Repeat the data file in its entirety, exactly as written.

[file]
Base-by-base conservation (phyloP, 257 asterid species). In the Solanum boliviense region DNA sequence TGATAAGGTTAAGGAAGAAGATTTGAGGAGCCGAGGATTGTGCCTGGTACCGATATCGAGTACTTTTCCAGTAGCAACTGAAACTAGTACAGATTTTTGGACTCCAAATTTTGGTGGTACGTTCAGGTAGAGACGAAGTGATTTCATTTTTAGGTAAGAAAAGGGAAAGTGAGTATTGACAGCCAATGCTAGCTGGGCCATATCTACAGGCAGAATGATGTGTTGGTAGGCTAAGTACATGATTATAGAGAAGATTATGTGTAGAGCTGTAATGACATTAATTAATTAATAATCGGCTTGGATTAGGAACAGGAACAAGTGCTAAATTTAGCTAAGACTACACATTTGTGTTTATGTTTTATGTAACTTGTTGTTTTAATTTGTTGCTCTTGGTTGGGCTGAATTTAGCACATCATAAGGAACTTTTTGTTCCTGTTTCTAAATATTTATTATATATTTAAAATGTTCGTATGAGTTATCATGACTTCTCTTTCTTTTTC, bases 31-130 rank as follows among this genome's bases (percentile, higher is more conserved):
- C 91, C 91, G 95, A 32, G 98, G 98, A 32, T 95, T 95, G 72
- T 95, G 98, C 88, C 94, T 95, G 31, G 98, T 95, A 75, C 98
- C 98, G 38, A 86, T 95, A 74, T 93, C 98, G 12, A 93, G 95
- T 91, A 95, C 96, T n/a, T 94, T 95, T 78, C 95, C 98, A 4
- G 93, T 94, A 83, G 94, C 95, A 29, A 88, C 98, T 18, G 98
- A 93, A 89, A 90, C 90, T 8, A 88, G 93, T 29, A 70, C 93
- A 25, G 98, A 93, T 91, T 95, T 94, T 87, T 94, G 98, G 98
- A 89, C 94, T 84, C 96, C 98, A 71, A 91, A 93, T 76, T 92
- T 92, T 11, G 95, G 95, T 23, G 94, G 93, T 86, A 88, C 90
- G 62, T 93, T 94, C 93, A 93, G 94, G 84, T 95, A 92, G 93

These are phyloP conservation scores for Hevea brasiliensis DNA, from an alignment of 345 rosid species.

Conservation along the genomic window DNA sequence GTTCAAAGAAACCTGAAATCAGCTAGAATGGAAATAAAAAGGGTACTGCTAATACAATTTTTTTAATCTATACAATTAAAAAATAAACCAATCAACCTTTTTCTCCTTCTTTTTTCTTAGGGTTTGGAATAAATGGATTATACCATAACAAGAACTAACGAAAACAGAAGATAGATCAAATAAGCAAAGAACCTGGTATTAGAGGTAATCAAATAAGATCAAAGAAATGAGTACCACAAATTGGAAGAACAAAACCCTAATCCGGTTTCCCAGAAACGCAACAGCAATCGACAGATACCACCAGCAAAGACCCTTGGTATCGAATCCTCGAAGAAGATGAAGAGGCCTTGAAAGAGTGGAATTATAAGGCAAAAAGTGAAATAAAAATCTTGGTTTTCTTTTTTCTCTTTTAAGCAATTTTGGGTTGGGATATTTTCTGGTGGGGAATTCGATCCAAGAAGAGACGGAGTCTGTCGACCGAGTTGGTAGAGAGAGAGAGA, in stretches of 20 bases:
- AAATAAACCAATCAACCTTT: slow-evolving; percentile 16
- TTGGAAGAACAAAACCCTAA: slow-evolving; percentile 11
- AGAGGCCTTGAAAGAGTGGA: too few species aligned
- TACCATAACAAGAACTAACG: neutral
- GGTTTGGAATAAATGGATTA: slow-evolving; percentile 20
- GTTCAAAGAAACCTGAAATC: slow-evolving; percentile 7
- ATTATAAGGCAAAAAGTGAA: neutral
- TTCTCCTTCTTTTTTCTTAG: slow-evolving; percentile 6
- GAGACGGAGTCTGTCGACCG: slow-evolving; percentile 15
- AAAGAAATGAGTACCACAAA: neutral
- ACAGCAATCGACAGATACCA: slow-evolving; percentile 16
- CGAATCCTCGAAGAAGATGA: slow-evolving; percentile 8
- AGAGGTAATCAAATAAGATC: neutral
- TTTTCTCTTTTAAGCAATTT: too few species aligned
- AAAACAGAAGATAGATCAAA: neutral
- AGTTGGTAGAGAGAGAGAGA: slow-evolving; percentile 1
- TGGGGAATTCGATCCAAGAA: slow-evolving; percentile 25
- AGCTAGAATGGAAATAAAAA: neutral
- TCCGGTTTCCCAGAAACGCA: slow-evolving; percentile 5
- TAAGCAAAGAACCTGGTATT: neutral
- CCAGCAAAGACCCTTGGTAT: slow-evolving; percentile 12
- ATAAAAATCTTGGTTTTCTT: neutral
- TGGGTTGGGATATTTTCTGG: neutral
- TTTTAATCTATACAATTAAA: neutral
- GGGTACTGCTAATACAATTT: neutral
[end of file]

Base-by-base conservation (phyloP, 257 asterid species). In the Solanum boliviense region DNA sequence TGATAAGGTTAAGGAAGAAGATTTGAGGAGCCGAGGATTGTGCCTGGTACCGATATCGAGTACTTTTCCAGTAGCAACTGAAACTAGTACAGATTTTTGGACTCCAAATTTTGGTGGTACGTTCAGGTAGAGACGAAGTGATTTCATTTTTAGGTAAGAAAAGGGAAAGTGAGTATTGACAGCCAATGCTAGCTGGGCCATATCTACAGGCAGAATGATGTGTTGGTAGGCTAAGTACATGATTATAGAGAAGATTATGTGTAGAGCTGTAATGACATTAATTAATTAATAATCGGCTTGGATTAGGAACAGGAACAAGTGCTAAATTTAGCTAAGACTACACATTTGTGTTTATGTTTTATGTAACTTGTTGTTTTAATTTGTTGCTCTTGGTTGGGCTGAATTTAGCACATCATAAGGAACTTTTTGTTCCTGTTTCTAAATATTTATTATATATTTAAAATGTTCGTATGAGTTATCATGACTTCTCTTTCTTTTTC, bases 31-130 rank as follows among this genome's bases (percentile, higher is more conserved):
- C 91, C 91, G 95, A 32, G 98, G 98, A 32, T 95, T 95, G 72
- T 95, G 98, C 88, C 94, T 95, G 31, G 98, T 95, A 75, C 98
- C 98, G 38, A 86, T 95, A 74, T 93, C 98, G 12, A 93, G 95
- T 91, A 95, C 96, T n/a, T 94, T 95, T 78, C 95, C 98, A 4
- G 93, T 94, A 83, G 94, C 95, A 29, A 88, C 98, T 18, G 98
- A 93, A 89, A 90, C 90, T 8, A 88, G 93, T 29, A 70, C 93
- A 25, G 98, A 93, T 91, T 95, T 94, T 87, T 94, G 98, G 98
- A 89, C 94, T 84, C 96, C 98, A 71, A 91, A 93, T 76, T 92
- T 92, T 11, G 95, G 95, T 23, G 94, G 93, T 86, A 88, C 90
- G 62, T 93, T 94, C 93, A 93, G 94, G 84, T 95, A 92, G 93

These are phyloP conservation scores for Hevea brasiliensis DNA, from an alignment of 345 rosid species.

Conservation along the genomic window DNA sequence GTTCAAAGAAACCTGAAATCAGCTAGAATGGAAATAAAAAGGGTACTGCTAATACAATTTTTTTAATCTATACAATTAAAAAATAAACCAATCAACCTTTTTCTCCTTCTTTTTTCTTAGGGTTTGGAATAAATGGATTATACCATAACAAGAACTAACGAAAACAGAAGATAGATCAAATAAGCAAAGAACCTGGTATTAGAGGTAATCAAATAAGATCAAAGAAATGAGTACCACAAATTGGAAGAACAAAACCCTAATCCGGTTTCCCAGAAACGCAACAGCAATCGACAGATACCACCAGCAAAGACCCTTGGTATCGAATCCTCGAAGAAGATGAAGAGGCCTTGAAAGAGTGGAATTATAAGGCAAAAAGTGAAATAAAAATCTTGGTTTTCTTTTTTCTCTTTTAAGCAATTTTGGGTTGGGATATTTTCTGGTGGGGAATTCGATCCAAGAAGAGACGGAGTCTGTCGACCGAGTTGGTAGAGAGAGAGAGA, in stretches of 20 bases:
- AAATAAACCAATCAACCTTT: slow-evolving; percentile 16
- TTGGAAGAACAAAACCCTAA: slow-evolving; percentile 11
- AGAGGCCTTGAAAGAGTGGA: too few species aligned
- TACCATAACAAGAACTAACG: neutral
- GGTTTGGAATAAATGGATTA: slow-evolving; percentile 20
- GTTCAAAGAAACCTGAAATC: slow-evolving; percentile 7
- ATTATAAGGCAAAAAGTGAA: neutral
- TTCTCCTTCTTTTTTCTTAG: slow-evolving; percentile 6
- GAGACGGAGTCTGTCGACCG: slow-evolving; percentile 15
- AAAGAAATGAGTACCACAAA: neutral
- ACAGCAATCGACAGATACCA: slow-evolving; percentile 16
- CGAATCCTCGAAGAAGATGA: slow-evolving; percentile 8
- AGAGGTAATCAAATAAGATC: neutral
- TTTTCTCTTTTAAGCAATTT: too few species aligned
- AAAACAGAAGATAGATCAAA: neutral
- AGTTGGTAGAGAGAGAGAGA: slow-evolving; percentile 1
- TGGGGAATTCGATCCAAGAA: slow-evolving; percentile 25
- AGCTAGAATGGAAATAAAAA: neutral
- TCCGGTTTCCCAGAAACGCA: slow-evolving; percentile 5
- TAAGCAAAGAACCTGGTATT: neutral
- CCAGCAAAGACCCTTGGTAT: slow-evolving; percentile 12
- ATAAAAATCTTGGTTTTCTT: neutral
- TGGGTTGGGATATTTTCTGG: neutral
- TTTTAATCTATACAATTAAA: neutral
- GGGTACTGCTAATACAATTT: neutral